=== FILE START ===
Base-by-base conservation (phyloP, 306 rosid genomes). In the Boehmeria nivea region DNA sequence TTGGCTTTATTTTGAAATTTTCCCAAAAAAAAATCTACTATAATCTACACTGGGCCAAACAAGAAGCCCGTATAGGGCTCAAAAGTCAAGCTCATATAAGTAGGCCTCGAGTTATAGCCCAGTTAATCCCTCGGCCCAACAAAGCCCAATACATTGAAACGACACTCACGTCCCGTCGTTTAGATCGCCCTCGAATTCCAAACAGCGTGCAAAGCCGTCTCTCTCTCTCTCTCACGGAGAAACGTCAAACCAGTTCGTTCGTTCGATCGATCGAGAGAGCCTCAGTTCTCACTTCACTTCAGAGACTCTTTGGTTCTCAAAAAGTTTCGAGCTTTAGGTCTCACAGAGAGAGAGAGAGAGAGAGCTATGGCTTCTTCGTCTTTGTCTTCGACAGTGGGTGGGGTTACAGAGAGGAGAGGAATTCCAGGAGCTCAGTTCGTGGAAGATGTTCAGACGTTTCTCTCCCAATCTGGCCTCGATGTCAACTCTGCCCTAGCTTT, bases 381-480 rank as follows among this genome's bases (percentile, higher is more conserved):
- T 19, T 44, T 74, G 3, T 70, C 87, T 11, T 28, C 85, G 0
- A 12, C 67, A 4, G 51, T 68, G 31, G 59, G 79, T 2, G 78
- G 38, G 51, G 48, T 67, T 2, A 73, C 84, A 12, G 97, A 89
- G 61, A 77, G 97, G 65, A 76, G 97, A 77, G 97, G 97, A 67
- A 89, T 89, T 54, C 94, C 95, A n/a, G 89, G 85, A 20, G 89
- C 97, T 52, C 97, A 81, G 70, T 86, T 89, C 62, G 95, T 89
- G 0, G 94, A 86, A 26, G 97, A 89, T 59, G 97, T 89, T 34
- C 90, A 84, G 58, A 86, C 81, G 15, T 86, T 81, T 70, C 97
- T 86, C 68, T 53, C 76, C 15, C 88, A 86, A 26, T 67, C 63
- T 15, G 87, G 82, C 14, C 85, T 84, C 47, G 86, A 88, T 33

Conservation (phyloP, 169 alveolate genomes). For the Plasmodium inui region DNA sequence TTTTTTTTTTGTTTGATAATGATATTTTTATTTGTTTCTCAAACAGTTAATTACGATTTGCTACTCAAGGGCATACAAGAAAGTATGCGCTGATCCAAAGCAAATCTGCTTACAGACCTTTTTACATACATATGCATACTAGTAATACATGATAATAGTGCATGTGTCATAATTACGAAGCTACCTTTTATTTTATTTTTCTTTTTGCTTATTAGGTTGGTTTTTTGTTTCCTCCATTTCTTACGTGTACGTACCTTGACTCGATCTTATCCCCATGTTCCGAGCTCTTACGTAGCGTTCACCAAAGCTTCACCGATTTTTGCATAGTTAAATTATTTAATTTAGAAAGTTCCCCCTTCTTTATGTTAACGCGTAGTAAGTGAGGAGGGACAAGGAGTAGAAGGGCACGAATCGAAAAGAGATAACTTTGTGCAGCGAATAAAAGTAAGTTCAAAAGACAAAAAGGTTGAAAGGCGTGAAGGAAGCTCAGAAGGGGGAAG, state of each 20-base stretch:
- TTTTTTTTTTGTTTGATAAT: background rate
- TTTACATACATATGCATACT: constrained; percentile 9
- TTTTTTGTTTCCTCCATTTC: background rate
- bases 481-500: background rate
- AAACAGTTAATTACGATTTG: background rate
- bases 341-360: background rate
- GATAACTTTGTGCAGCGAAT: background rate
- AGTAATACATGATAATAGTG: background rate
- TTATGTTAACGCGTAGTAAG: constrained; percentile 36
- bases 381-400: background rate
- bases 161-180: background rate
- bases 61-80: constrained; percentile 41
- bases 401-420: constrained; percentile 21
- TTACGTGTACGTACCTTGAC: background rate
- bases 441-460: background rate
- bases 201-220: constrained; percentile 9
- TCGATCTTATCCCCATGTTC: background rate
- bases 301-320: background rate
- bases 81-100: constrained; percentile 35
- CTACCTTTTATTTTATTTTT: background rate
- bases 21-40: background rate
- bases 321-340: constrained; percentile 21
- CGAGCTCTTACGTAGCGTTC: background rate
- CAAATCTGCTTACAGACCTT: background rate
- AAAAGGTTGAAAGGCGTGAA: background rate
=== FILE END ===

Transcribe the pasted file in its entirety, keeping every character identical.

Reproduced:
Base-by-base conservation (phyloP, 306 rosid genomes). In the Boehmeria nivea region DNA sequence TTGGCTTTATTTTGAAATTTTCCCAAAAAAAAATCTACTATAATCTACACTGGGCCAAACAAGAAGCCCGTATAGGGCTCAAAAGTCAAGCTCATATAAGTAGGCCTCGAGTTATAGCCCAGTTAATCCCTCGGCCCAACAAAGCCCAATACATTGAAACGACACTCACGTCCCGTCGTTTAGATCGCCCTCGAATTCCAAACAGCGTGCAAAGCCGTCTCTCTCTCTCTCTCACGGAGAAACGTCAAACCAGTTCGTTCGTTCGATCGATCGAGAGAGCCTCAGTTCTCACTTCACTTCAGAGACTCTTTGGTTCTCAAAAAGTTTCGAGCTTTAGGTCTCACAGAGAGAGAGAGAGAGAGAGCTATGGCTTCTTCGTCTTTGTCTTCGACAGTGGGTGGGGTTACAGAGAGGAGAGGAATTCCAGGAGCTCAGTTCGTGGAAGATGTTCAGACGTTTCTCTCCCAATCTGGCCTCGATGTCAACTCTGCCCTAGCTTT, bases 381-480 rank as follows among this genome's bases (percentile, higher is more conserved):
- T 19, T 44, T 74, G 3, T 70, C 87, T 11, T 28, C 85, G 0
- A 12, C 67, A 4, G 51, T 68, G 31, G 59, G 79, T 2, G 78
- G 38, G 51, G 48, T 67, T 2, A 73, C 84, A 12, G 97, A 89
- G 61, A 77, G 97, G 65, A 76, G 97, A 77, G 97, G 97, A 67
- A 89, T 89, T 54, C 94, C 95, A n/a, G 89, G 85, A 20, G 89
- C 97, T 52, C 97, A 81, G 70, T 86, T 89, C 62, G 95, T 89
- G 0, G 94, A 86, A 26, G 97, A 89, T 59, G 97, T 89, T 34
- C 90, A 84, G 58, A 86, C 81, G 15, T 86, T 81, T 70, C 97
- T 86, C 68, T 53, C 76, C 15, C 88, A 86, A 26, T 67, C 63
- T 15, G 87, G 82, C 14, C 85, T 84, C 47, G 86, A 88, T 33

Conservation (phyloP, 169 alveolate genomes). For the Plasmodium inui region DNA sequence TTTTTTTTTTGTTTGATAATGATATTTTTATTTGTTTCTCAAACAGTTAATTACGATTTGCTACTCAAGGGCATACAAGAAAGTATGCGCTGATCCAAAGCAAATCTGCTTACAGACCTTTTTACATACATATGCATACTAGTAATACATGATAATAGTGCATGTGTCATAATTACGAAGCTACCTTTTATTTTATTTTTCTTTTTGCTTATTAGGTTGGTTTTTTGTTTCCTCCATTTCTTACGTGTACGTACCTTGACTCGATCTTATCCCCATGTTCCGAGCTCTTACGTAGCGTTCACCAAAGCTTCACCGATTTTTGCATAGTTAAATTATTTAATTTAGAAAGTTCCCCCTTCTTTATGTTAACGCGTAGTAAGTGAGGAGGGACAAGGAGTAGAAGGGCACGAATCGAAAAGAGATAACTTTGTGCAGCGAATAAAAGTAAGTTCAAAAGACAAAAAGGTTGAAAGGCGTGAAGGAAGCTCAGAAGGGGGAAG, state of each 20-base stretch:
- TTTTTTTTTTGTTTGATAAT: background rate
- TTTACATACATATGCATACT: constrained; percentile 9
- TTTTTTGTTTCCTCCATTTC: background rate
- bases 481-500: background rate
- AAACAGTTAATTACGATTTG: background rate
- bases 341-360: background rate
- GATAACTTTGTGCAGCGAAT: background rate
- AGTAATACATGATAATAGTG: background rate
- TTATGTTAACGCGTAGTAAG: constrained; percentile 36
- bases 381-400: background rate
- bases 161-180: background rate
- bases 61-80: constrained; percentile 41
- bases 401-420: constrained; percentile 21
- TTACGTGTACGTACCTTGAC: background rate
- bases 441-460: background rate
- bases 201-220: constrained; percentile 9
- TCGATCTTATCCCCATGTTC: background rate
- bases 301-320: background rate
- bases 81-100: constrained; percentile 35
- CTACCTTTTATTTTATTTTT: background rate
- bases 21-40: background rate
- bases 321-340: constrained; percentile 21
- CGAGCTCTTACGTAGCGTTC: background rate
- CAAATCTGCTTACAGACCTT: background rate
- AAAAGGTTGAAAGGCGTGAA: background rate